Changes in Formation and Localization of Phenolic Compounds in the Tissues of European and Canadian Yew during Dedifferentiation In Vitro

Changes in Formation and Localization of Phenolic Compounds in the Tissues of European and... Changes in formation and localizations of phenolic compounds, including flavans, were investigated in the tissues of European and Canadian yew (Taxus baccata L. and T. canadensis Marsh.) during dedifferentiation in vitro. Annual shoots of European yew had the highest capacity for synthesizing these compounds. During the summer growth period, the content of total soluble phenolic compounds and flavans in these shoots was 30–40% higher than in the winter. Cell dedifferentiation and growth in vitro was accompanied by enhanced synthesis of phenolic compounds, including flavans, the change in tissue localization of these compounds, and an increase in the number of cells containing phenolics. Significant accumulation of phenolic compounds in callus cells resulted in necroses following two subcultures in the European and Canadian yew cultures initiated from summer explants, and following seven subcultures of the European yew calli initiated from winter explants. These data allow us to suggest that a high level of phenolic compounds in yew calli could be the reason for their necrosis. http://www.deepdyve.com/assets/images/DeepDyve-Logo-lg.png Russian Journal of Plant Physiology Springer Journals

Changes in Formation and Localization of Phenolic Compounds in the Tissues of European and Canadian Yew during Dedifferentiation In Vitro

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Publisher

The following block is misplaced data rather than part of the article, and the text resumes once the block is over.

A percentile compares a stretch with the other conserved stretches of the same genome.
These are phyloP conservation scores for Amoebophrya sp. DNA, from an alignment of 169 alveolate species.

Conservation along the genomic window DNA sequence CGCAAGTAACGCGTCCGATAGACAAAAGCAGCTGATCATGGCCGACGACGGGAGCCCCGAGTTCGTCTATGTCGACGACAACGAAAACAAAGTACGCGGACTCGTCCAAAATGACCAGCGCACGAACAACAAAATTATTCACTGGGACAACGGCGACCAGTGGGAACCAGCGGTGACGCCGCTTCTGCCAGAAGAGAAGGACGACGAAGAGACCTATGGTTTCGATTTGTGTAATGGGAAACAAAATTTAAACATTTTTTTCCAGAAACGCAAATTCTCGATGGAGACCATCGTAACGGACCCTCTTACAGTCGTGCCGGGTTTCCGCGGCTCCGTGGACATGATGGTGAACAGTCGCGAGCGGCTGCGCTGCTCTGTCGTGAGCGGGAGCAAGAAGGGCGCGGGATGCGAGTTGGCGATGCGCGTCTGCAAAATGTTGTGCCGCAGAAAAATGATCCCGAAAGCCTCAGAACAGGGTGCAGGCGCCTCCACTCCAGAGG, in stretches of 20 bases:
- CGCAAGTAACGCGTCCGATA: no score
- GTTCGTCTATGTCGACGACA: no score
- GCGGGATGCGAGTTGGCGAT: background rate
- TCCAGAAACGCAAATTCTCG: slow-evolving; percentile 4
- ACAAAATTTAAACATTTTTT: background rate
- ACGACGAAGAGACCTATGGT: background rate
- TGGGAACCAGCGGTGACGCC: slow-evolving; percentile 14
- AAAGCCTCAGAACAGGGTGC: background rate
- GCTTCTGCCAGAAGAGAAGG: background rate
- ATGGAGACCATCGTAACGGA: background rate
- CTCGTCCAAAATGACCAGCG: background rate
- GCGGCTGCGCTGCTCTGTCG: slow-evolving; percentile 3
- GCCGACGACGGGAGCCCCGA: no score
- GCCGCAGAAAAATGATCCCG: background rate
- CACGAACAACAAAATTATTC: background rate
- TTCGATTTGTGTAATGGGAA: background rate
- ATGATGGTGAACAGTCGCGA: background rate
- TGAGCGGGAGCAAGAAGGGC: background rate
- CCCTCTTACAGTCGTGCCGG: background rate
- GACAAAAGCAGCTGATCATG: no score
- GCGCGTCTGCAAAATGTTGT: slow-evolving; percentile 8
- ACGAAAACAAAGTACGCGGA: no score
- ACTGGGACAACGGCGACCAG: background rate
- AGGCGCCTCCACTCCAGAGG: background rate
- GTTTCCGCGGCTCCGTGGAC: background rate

Nauka/Interperiodica
Copyright
Copyright © 2005 by MAIK "Nauka/Interperiodica"
Subject
Life Sciences; Plant Sciences; Plant Physiology
ISSN
1021-4437
eISSN
1608-3407
D.O.I.
10.1007/s11183-005-0100-z
Publisher site
See Article on Publisher Site

Abstract

Changes in formation and localizations of phenolic compounds, including flavans, were investigated in the tissues of European and Canadian yew (Taxus baccata L. and T. canadensis Marsh.) during dedifferentiation in vitro. Annual shoots of European yew had the highest capacity for synthesizing these compounds. During the summer growth period, the content of total soluble phenolic compounds and flavans in these shoots was 30–40% higher than in the winter. Cell dedifferentiation and growth in vitro was accompanied by enhanced synthesis of phenolic compounds, including flavans, the change in tissue localization of these compounds, and an increase in the number of cells containing phenolics. Significant accumulation of phenolic compounds in callus cells resulted in necroses following two subcultures in the European and Canadian yew cultures initiated from summer explants, and following seven subcultures of the European yew calli initiated from winter explants. These data allow us to suggest that a high level of phenolic compounds in yew calli could be the reason for their necrosis.

Journal

Russian Journal of Plant PhysiologySpringer Journals

Published: Sep 28, 2005

References

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